Blame participation trophies or the fact that many millennials entered the job market around the time the Great Recession hit, but millennials sometimes have a hard time shaking a reputation for being stuck in extended adolescence.
The truth is, the generation that coined “adulting” as a verb has been grown up for a while now. Most millennials have already seen our 10-year college reunion come and go, or we may face the shock of hearing we’re experiencing a “geriatric” pregnancy (at 35, really?). As your life grows to include more responsibilities and loved ones who depend on you, it’s time to consider whether life insurance might be the right next step.
A life insurance policy offers coverage to help financially provide for your loved ones if you pass away. You choose your term length (if you opt for a term life policy), coverage amount and life insurance beneficiary. As long as your monthly premiums are paid and the term isn’t over, your beneficiary receives a “death benefit” as a lump sum payment if you die.
Life insurance premiums are based on an assessment of your health, age and risky behaviors in your life (whether that’s smoking cigarettes or working as a stunt pilot). Getting life insurance at a young age can be a smart move to lock in lower premium rates.
“Millennials are not the youngest consumers of life insurance anymore. Many of them are moving out to the suburbs, buying homes and raising families. The older you get, the harder it is to qualify for life insurance,” says Raquel Murphy, vice president of Individual Life Insurance with HUB International Northeast. A 40-year-old will tend to face a higher premium quote than a 30-year-old with the same health status and risk profile because of how the underwriter runs your life insurance risk calculations.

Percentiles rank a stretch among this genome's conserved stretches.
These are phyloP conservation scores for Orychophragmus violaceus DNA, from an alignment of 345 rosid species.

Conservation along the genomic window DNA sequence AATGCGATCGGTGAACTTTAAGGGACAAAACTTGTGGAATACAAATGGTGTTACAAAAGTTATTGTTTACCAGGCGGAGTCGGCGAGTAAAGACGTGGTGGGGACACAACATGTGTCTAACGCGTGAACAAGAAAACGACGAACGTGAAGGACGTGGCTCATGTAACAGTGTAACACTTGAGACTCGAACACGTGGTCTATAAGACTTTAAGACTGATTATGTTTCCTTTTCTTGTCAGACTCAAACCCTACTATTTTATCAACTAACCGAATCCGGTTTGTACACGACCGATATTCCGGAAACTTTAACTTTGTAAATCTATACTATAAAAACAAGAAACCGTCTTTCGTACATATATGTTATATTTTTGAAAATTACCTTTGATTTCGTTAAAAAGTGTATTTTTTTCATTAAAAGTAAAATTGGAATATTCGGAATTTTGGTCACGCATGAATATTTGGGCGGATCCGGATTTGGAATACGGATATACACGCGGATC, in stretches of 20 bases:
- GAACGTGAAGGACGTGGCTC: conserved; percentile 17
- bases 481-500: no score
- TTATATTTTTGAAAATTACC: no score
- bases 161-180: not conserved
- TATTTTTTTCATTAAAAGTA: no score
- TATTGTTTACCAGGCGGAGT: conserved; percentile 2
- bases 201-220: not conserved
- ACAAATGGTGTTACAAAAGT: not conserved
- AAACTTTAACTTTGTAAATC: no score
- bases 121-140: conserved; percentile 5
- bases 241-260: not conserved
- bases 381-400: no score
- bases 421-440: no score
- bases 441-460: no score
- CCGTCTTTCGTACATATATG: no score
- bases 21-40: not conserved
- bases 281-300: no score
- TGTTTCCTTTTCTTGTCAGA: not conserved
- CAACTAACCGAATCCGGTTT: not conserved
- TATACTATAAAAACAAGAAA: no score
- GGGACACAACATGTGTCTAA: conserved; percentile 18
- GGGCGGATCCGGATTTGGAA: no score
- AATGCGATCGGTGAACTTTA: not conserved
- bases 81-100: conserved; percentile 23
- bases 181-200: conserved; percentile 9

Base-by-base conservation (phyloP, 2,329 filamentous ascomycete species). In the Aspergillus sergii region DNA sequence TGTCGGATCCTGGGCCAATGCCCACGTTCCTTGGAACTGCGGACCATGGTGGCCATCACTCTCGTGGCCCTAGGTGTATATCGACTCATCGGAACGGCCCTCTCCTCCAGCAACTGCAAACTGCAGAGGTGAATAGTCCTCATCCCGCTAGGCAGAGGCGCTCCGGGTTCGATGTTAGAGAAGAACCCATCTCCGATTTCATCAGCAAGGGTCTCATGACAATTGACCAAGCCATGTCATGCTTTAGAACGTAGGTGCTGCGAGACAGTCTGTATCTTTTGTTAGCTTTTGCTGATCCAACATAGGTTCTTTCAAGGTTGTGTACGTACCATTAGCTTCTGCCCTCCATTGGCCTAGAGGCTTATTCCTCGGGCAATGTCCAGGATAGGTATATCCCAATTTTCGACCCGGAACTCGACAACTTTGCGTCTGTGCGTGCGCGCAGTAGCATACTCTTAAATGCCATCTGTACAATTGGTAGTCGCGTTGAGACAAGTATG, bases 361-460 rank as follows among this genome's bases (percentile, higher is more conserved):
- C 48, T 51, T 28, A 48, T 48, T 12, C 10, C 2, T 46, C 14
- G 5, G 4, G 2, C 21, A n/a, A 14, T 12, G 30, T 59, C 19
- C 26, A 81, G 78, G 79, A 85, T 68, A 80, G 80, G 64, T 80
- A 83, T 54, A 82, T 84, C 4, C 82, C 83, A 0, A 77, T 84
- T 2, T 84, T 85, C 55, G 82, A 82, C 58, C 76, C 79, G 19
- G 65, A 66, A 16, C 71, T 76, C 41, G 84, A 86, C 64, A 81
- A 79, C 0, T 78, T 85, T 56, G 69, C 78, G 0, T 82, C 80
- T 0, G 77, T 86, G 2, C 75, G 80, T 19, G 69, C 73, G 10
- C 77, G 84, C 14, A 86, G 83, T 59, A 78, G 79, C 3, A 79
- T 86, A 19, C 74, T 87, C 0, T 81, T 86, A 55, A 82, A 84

Not everyone needs a life insurance policy, but lots of families can benefit from the financial security and peace of mind a policy can afford. Here are some top indicators that life insurance should be on your radar:
You have kids: The top reason most families go for life insurance is to provide for children. The plan is to be there for every family vacation, football game or opening night. Maybe you’ve daydreamed about celebrating your kids’ college graduation. If you pass away, your life insurance death benefit can provide funds your loved ones need to reach those milestones. (Here’s what you should know about life insurance for parents.)
You have a house: Turns out you can have your avocado toast and be a homeowner, too. Millennials may be behind other generations in terms of homeownership rates at age 30, but they’re also responsible for half of new mortgages, and millennial home purchases are climbing fast enough to narrow the generation gap. Life insurance can help ensure that your partner has funds to pay off the mortgage in a worst-case scenario.
You have debt: Credit card debt, student loans and other debts can make finances challenging. While federal student loans discharge if you die, some private loans won’t, especially if a parent co-signed on the debt. Factoring in life insurance coverage that can settle any outstanding debts keeps your family from facing those bills at a painful time. Life insurance can help pay off many different kinds of debts.
You want to break the millennial reputation for “killing the X industry”: Kidding! Mostly kidding. In a recent survey, millennials were the generation that expressed the highest interest in buying life insurance, and life insurance policy sales have gone up since 2019. Living through 2020 may have inspired more millennials to take steps to protect their financial future. No word on whether napkins are seeing the same renewed interest.
If there are so many good reasons to buy life insurance, why does this task end up at the bottom of the list? Misconceptions about the cost of life insurance can be an obstacle. Confusing application processes and the hassle of a medical exam might also make some people procrastinate.
“I do believe the market has not been very tech friendly, but I am seeing more streamlined application processes that will help many millennials overcome some of the hurdles,” says Murphy.
For example, online applications and the rise of no-exam life insurance policies can make qualifying for life insurance a quicker, simpler process.